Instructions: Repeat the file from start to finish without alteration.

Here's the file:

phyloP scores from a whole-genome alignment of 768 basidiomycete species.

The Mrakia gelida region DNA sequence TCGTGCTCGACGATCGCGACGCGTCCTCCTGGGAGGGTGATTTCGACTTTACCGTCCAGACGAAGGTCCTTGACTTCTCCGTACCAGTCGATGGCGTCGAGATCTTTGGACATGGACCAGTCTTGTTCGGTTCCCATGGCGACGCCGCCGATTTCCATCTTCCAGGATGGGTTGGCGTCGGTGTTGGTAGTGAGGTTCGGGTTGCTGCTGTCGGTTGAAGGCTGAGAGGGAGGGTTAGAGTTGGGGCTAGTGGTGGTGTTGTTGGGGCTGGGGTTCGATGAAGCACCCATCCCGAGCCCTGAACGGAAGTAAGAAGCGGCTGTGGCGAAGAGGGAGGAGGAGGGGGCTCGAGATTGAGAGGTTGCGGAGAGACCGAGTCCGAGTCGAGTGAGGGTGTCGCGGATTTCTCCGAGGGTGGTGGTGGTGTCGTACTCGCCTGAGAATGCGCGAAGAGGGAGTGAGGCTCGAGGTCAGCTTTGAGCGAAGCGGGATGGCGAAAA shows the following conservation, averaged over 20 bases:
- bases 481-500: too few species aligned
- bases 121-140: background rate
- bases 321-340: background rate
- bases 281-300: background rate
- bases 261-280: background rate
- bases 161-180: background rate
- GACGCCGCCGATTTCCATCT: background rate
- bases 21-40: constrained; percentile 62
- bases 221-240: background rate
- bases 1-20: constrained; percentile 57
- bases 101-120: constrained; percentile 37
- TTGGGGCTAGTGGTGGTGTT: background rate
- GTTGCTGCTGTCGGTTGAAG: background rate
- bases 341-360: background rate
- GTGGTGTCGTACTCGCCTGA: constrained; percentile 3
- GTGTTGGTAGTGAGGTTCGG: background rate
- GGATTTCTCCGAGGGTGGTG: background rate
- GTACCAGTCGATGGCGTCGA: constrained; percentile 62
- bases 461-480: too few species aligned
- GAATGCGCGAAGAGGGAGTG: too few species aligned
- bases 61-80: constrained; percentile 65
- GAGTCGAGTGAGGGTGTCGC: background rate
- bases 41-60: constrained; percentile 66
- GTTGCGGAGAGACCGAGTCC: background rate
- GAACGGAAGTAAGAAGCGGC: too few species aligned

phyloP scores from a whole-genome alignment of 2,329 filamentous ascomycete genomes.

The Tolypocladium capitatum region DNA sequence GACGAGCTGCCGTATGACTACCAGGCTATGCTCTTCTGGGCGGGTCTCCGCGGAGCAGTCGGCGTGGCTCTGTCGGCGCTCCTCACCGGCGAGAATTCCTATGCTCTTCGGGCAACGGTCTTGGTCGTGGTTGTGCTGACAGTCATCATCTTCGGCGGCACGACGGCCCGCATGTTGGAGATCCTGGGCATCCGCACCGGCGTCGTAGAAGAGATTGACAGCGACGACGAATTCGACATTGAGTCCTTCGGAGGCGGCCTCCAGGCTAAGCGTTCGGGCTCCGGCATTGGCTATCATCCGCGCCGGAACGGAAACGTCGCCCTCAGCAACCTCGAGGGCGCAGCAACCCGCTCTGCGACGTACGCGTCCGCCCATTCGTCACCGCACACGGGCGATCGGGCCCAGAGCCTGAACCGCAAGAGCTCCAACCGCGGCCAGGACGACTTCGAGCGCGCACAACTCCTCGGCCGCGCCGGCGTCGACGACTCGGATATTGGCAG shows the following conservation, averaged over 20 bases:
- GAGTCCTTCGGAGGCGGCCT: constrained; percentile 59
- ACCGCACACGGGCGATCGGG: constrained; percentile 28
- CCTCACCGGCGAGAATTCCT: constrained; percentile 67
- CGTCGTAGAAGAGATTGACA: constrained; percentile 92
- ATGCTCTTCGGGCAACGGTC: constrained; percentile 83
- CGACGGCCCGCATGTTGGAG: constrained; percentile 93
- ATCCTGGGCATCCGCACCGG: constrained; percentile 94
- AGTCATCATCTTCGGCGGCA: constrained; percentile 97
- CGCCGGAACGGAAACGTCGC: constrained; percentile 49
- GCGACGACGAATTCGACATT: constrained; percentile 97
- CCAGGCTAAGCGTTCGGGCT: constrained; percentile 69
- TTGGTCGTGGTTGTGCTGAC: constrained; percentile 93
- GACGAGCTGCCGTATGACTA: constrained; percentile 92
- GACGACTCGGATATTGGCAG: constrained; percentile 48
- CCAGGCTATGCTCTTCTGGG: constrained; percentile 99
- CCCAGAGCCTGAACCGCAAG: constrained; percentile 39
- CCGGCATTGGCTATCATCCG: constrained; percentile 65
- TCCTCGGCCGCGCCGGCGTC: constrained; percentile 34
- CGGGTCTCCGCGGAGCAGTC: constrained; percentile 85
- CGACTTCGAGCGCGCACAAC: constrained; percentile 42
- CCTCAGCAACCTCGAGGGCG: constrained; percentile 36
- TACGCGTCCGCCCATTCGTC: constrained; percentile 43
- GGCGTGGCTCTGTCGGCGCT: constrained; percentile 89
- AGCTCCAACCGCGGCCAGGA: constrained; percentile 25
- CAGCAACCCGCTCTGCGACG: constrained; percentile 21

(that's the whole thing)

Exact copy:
phyloP scores from a whole-genome alignment of 768 basidiomycete species.

The Mrakia gelida region DNA sequence TCGTGCTCGACGATCGCGACGCGTCCTCCTGGGAGGGTGATTTCGACTTTACCGTCCAGACGAAGGTCCTTGACTTCTCCGTACCAGTCGATGGCGTCGAGATCTTTGGACATGGACCAGTCTTGTTCGGTTCCCATGGCGACGCCGCCGATTTCCATCTTCCAGGATGGGTTGGCGTCGGTGTTGGTAGTGAGGTTCGGGTTGCTGCTGTCGGTTGAAGGCTGAGAGGGAGGGTTAGAGTTGGGGCTAGTGGTGGTGTTGTTGGGGCTGGGGTTCGATGAAGCACCCATCCCGAGCCCTGAACGGAAGTAAGAAGCGGCTGTGGCGAAGAGGGAGGAGGAGGGGGCTCGAGATTGAGAGGTTGCGGAGAGACCGAGTCCGAGTCGAGTGAGGGTGTCGCGGATTTCTCCGAGGGTGGTGGTGGTGTCGTACTCGCCTGAGAATGCGCGAAGAGGGAGTGAGGCTCGAGGTCAGCTTTGAGCGAAGCGGGATGGCGAAAA shows the following conservation, averaged over 20 bases:
- bases 481-500: too few species aligned
- bases 121-140: background rate
- bases 321-340: background rate
- bases 281-300: background rate
- bases 261-280: background rate
- bases 161-180: background rate
- GACGCCGCCGATTTCCATCT: background rate
- bases 21-40: constrained; percentile 62
- bases 221-240: background rate
- bases 1-20: constrained; percentile 57
- bases 101-120: constrained; percentile 37
- TTGGGGCTAGTGGTGGTGTT: background rate
- GTTGCTGCTGTCGGTTGAAG: background rate
- bases 341-360: background rate
- GTGGTGTCGTACTCGCCTGA: constrained; percentile 3
- GTGTTGGTAGTGAGGTTCGG: background rate
- GGATTTCTCCGAGGGTGGTG: background rate
- GTACCAGTCGATGGCGTCGA: constrained; percentile 62
- bases 461-480: too few species aligned
- GAATGCGCGAAGAGGGAGTG: too few species aligned
- bases 61-80: constrained; percentile 65
- GAGTCGAGTGAGGGTGTCGC: background rate
- bases 41-60: constrained; percentile 66
- GTTGCGGAGAGACCGAGTCC: background rate
- GAACGGAAGTAAGAAGCGGC: too few species aligned

phyloP scores from a whole-genome alignment of 2,329 filamentous ascomycete genomes.

The Tolypocladium capitatum region DNA sequence GACGAGCTGCCGTATGACTACCAGGCTATGCTCTTCTGGGCGGGTCTCCGCGGAGCAGTCGGCGTGGCTCTGTCGGCGCTCCTCACCGGCGAGAATTCCTATGCTCTTCGGGCAACGGTCTTGGTCGTGGTTGTGCTGACAGTCATCATCTTCGGCGGCACGACGGCCCGCATGTTGGAGATCCTGGGCATCCGCACCGGCGTCGTAGAAGAGATTGACAGCGACGACGAATTCGACATTGAGTCCTTCGGAGGCGGCCTCCAGGCTAAGCGTTCGGGCTCCGGCATTGGCTATCATCCGCGCCGGAACGGAAACGTCGCCCTCAGCAACCTCGAGGGCGCAGCAACCCGCTCTGCGACGTACGCGTCCGCCCATTCGTCACCGCACACGGGCGATCGGGCCCAGAGCCTGAACCGCAAGAGCTCCAACCGCGGCCAGGACGACTTCGAGCGCGCACAACTCCTCGGCCGCGCCGGCGTCGACGACTCGGATATTGGCAG shows the following conservation, averaged over 20 bases:
- GAGTCCTTCGGAGGCGGCCT: constrained; percentile 59
- ACCGCACACGGGCGATCGGG: constrained; percentile 28
- CCTCACCGGCGAGAATTCCT: constrained; percentile 67
- CGTCGTAGAAGAGATTGACA: constrained; percentile 92
- ATGCTCTTCGGGCAACGGTC: constrained; percentile 83
- CGACGGCCCGCATGTTGGAG: constrained; percentile 93
- ATCCTGGGCATCCGCACCGG: constrained; percentile 94
- AGTCATCATCTTCGGCGGCA: constrained; percentile 97
- CGCCGGAACGGAAACGTCGC: constrained; percentile 49
- GCGACGACGAATTCGACATT: constrained; percentile 97
- CCAGGCTAAGCGTTCGGGCT: constrained; percentile 69
- TTGGTCGTGGTTGTGCTGAC: constrained; percentile 93
- GACGAGCTGCCGTATGACTA: constrained; percentile 92
- GACGACTCGGATATTGGCAG: constrained; percentile 48
- CCAGGCTATGCTCTTCTGGG: constrained; percentile 99
- CCCAGAGCCTGAACCGCAAG: constrained; percentile 39
- CCGGCATTGGCTATCATCCG: constrained; percentile 65
- TCCTCGGCCGCGCCGGCGTC: constrained; percentile 34
- CGGGTCTCCGCGGAGCAGTC: constrained; percentile 85
- CGACTTCGAGCGCGCACAAC: constrained; percentile 42
- CCTCAGCAACCTCGAGGGCG: constrained; percentile 36
- TACGCGTCCGCCCATTCGTC: constrained; percentile 43
- GGCGTGGCTCTGTCGGCGCT: constrained; percentile 89
- AGCTCCAACCGCGGCCAGGA: constrained; percentile 25
- CAGCAACCCGCTCTGCGACG: constrained; percentile 21